Tuesday, April 16, 2019, 2:32 PM ET|Posted by Will Richmond
The biggest piece of news from last week’s Disney+ mega event was certainly the reveal of the service’s rate: just $7/month, or $70/year, and its implications for competitors, most notably Apple TV+.
Back in September, 2017, just after Disney CEO Bob Iger announced Disney was shifting its strategy toward a direct to consumer (DTC) model, and gave a preview of the massive trove of Disney/other content that would be included, I wrote that success for the service would be highly dependent on its price.
Would Disney+ be priced on the lower end of market expectations (I speculated about $10/month) to achieve strong adoption like Netflix has? Or would it be priced on the higher end (say $20-$25/month) in a market “skimming” approach like what HBO Now has followed? Given the money Disney would be foregoing in third-party distribution fees by going DTC, there was huge conflicting pressures on the pricing decision.
Now that we know Disney chose not just to go with a low price, but a VERY low price, one of the implications to consider is how this affects Apple’s decision to price its own pending SVOD service, Apple TV+ which is coming later this year. There’s no doubt Apple will be seeking to bundle Apple TV+ with other services - music, gaming, news or some combination. But Apple TV+ still needs its own standalone price.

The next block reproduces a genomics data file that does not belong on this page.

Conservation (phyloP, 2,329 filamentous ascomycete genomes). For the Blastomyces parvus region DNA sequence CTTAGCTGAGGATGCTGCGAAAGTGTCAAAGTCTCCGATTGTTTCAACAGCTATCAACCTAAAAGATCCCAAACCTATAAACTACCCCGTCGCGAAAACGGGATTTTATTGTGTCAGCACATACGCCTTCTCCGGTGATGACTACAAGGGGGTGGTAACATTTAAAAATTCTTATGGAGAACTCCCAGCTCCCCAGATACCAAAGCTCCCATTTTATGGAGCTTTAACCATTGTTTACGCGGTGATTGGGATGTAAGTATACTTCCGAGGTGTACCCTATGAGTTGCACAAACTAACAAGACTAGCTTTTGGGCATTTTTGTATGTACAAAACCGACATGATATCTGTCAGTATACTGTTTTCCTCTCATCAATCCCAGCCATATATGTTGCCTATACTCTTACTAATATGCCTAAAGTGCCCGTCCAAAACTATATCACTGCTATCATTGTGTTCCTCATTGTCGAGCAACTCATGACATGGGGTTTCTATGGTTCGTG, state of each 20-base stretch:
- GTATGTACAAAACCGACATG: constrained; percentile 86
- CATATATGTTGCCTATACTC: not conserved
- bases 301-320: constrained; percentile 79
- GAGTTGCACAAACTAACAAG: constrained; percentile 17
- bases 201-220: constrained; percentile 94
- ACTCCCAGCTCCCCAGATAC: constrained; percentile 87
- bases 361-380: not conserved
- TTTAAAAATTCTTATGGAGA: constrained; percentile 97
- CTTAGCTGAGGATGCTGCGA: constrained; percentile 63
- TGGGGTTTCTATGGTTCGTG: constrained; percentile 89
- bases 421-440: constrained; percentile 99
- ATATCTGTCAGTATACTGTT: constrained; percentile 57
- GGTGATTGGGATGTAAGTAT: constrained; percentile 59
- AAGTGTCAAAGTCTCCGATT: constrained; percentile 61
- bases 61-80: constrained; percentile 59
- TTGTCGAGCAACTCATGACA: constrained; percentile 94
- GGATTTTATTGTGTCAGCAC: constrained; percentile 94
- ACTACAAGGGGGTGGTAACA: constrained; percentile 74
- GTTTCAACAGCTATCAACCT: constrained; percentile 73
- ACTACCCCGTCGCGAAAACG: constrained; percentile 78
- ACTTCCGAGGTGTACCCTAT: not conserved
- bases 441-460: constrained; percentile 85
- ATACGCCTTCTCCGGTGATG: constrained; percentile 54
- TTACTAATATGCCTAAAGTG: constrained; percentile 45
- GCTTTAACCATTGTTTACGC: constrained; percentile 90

At its own event last month, Apple brought out a range of A-list talent as content creators. But it was silent on the monthly price, which I thought was a clever option retaining move to wait and see how Disney+ would be priced.
The critical issue for Apple is that Disney+ includes a vast library of beloved movies, TV shows and characters. Apple TV+ is starting from scratch - no library, no proven hits, no momentum behind new shows, and the reality of more high-quality TV shows being available across multiple services than ever. Disney+ also drafts off the gold standard Disney brand, which means a ton in kids’ content (not to mention the individual franchises, plus the Pixar, NatGeo and other brands). Apple makes fantastic devices and has a gazillion consumer touchpoints, but doesn’t have a brand in content.
So all of this means Disney+’s low price has put a major squeeze on what Apple is going to be able to charge for Apple TV+ as a standalone service, at least at launch. Apple TV+ is inevitably going to be compared to Disney+. And with the latter $7/month with all the content it offers, what’s a fair price that will achieve reasonable adoption for Apple TV+? $2/month? $4/month? Less? More?
Disney’s pricing decision has now created a pricing conundrum for Apple. As if it weren’t already making a huge blind leap into the content unknown, Apple now needs to face the reality that the leap’s profitability is going to be very challenging given the pricing ceiling Disney+ has created.